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Thoughts on earth sheltered or earthship style designs?  RSS feed

 
Ryan Le
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I cam across this Solar Pit House design from Owen Geiger, shortly after getting interested in earth bag building, and I'm curious if anyone has any thoughts on this style. Do you think it can stand up to cold weather like the designer suggests?

I also noticed some similarities to earthship designs, and wonder if this plan could be adapted to also have rain water collection.

 
Nancy Troutman
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Location: Swanton, MD
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books food preservation goat hugelkultur tiny house toxin-ectomy
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I would double the posts for a snow load, but I can have 8'-10' of snow on the ground in the winter.   I don't see why water couldn't be collected off of it.  

It is a really interesting structure and, if you build it, I would love to hear about both the build and how you like it afterwards.
 
Ryan Le
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Nancy Troutman wrote:I would double the posts for a snow load, but I can have 8'-10' of snow on the ground in the winter.   I don't see why water couldn't be collected off of it.  

It is a really interesting structure and, if you build it, I would love to hear about both the build and how you like it afterwards.


Thanks for the input. I was thinking the roof pitch may need to be increased a bit for snow load as well. I'd also want to add a few solar tubes for more sunlight in the back rooms.
 
Nancy Troutman
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Location: Swanton, MD
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books food preservation goat hugelkultur tiny house toxin-ectomy
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If you increase the pitch, with the increased height you can possible grow bananas or a citrus tree in there that could not grow in colder climates. 
 
Glenn Herbert
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Location: Upstate NY, zone 5
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It is an interesting concept along the same lines as earthships, but there are a few details that would render it uncomfortable if built exactly as shown.

The sloped windows are positioned for maximum solar gain in summertime, with no shading mechanism visible, and would bake the occupants out on long sunny days. The floor material does not appear to be specified but is probably concrete, and it would hold some winter solar gain, but not enough to temper the daily swing. The thick mass back wall would never get any direct solar exposure.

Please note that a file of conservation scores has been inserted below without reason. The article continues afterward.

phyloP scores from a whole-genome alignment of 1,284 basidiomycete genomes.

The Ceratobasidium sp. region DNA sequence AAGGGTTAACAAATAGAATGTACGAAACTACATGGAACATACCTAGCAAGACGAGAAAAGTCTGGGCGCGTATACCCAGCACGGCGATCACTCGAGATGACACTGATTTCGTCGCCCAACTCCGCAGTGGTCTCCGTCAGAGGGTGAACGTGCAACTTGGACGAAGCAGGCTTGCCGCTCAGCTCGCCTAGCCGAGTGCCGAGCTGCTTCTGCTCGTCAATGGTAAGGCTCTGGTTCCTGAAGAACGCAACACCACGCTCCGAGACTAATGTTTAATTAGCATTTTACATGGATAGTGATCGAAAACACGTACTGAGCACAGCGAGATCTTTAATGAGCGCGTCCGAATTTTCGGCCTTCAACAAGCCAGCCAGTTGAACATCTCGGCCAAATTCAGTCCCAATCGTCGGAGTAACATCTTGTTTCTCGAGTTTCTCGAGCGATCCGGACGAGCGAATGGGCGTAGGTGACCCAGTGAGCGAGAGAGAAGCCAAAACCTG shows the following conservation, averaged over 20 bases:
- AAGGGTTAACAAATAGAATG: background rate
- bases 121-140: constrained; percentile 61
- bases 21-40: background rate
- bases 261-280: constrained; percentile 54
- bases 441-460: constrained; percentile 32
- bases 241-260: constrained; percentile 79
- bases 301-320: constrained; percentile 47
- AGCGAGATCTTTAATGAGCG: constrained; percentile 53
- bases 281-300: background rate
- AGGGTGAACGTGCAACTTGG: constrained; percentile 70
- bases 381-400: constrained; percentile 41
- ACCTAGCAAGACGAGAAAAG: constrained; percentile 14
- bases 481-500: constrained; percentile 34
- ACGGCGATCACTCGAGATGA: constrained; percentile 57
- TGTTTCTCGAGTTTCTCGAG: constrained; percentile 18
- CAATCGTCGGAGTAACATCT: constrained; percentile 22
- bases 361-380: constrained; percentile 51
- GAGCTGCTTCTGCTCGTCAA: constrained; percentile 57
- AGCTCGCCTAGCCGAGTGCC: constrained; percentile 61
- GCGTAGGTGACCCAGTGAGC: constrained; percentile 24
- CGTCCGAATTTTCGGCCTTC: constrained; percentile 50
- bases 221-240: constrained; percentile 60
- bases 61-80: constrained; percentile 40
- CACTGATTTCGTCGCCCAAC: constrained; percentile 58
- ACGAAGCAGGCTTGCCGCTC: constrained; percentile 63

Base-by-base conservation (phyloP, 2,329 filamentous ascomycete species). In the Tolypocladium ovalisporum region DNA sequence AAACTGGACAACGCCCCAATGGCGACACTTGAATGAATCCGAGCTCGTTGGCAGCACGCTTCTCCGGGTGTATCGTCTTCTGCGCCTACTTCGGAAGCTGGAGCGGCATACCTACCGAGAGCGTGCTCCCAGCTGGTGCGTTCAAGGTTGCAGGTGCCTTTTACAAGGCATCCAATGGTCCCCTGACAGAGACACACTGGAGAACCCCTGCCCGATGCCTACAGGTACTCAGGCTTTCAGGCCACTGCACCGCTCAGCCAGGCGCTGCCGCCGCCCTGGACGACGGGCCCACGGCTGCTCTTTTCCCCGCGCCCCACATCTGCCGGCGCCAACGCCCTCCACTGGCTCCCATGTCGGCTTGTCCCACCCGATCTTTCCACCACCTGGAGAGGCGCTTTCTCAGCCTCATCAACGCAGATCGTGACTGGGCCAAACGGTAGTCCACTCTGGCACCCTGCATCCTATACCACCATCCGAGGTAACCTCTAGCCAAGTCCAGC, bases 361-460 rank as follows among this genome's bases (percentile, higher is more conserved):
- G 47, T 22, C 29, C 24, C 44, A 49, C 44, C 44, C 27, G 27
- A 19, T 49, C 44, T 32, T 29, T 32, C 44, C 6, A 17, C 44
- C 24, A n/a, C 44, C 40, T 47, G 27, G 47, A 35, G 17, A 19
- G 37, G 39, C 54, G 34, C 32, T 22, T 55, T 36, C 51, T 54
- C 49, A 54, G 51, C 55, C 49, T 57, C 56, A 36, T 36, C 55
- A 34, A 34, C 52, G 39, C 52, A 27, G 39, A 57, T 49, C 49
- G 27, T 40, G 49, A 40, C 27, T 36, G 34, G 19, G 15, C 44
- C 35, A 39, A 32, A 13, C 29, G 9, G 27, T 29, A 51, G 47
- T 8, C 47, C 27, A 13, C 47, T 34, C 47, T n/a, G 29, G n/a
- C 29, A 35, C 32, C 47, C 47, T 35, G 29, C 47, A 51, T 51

Adjust the proportions to fix these issues and I would like to see it built.
 
Dustin Hollis
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Location: Cedar City, UTAH
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If you study the more recent earthship designs you will notice that they have essentially segregated the greenhouse and the living spaces with doors and windows/hallway. I have seen some interesting track doors that are large windows and fold up accordion style which may be nice for this too. Otherwise windows and doors.
Also, I would use in-floor tube solar hydronic heat as well as a rocket mass heater.
 
Peter Kalokerinos
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Location: Hunter Valley, NSW, Australia
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chicken hugelkultur solar
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I've been toying with a similar idea. But with a split skillion to let light (and solar access/heat) into the rear of the dwelling.

There is no way we've get 6mil plastic approved here. I'd want a epdm rubber liner
 
Morgan Caraway
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We've gone about it a bit differently but we're building an earthbag earthship. More info @ http://sustainablelifeschool.com Click the current projects tab.
 
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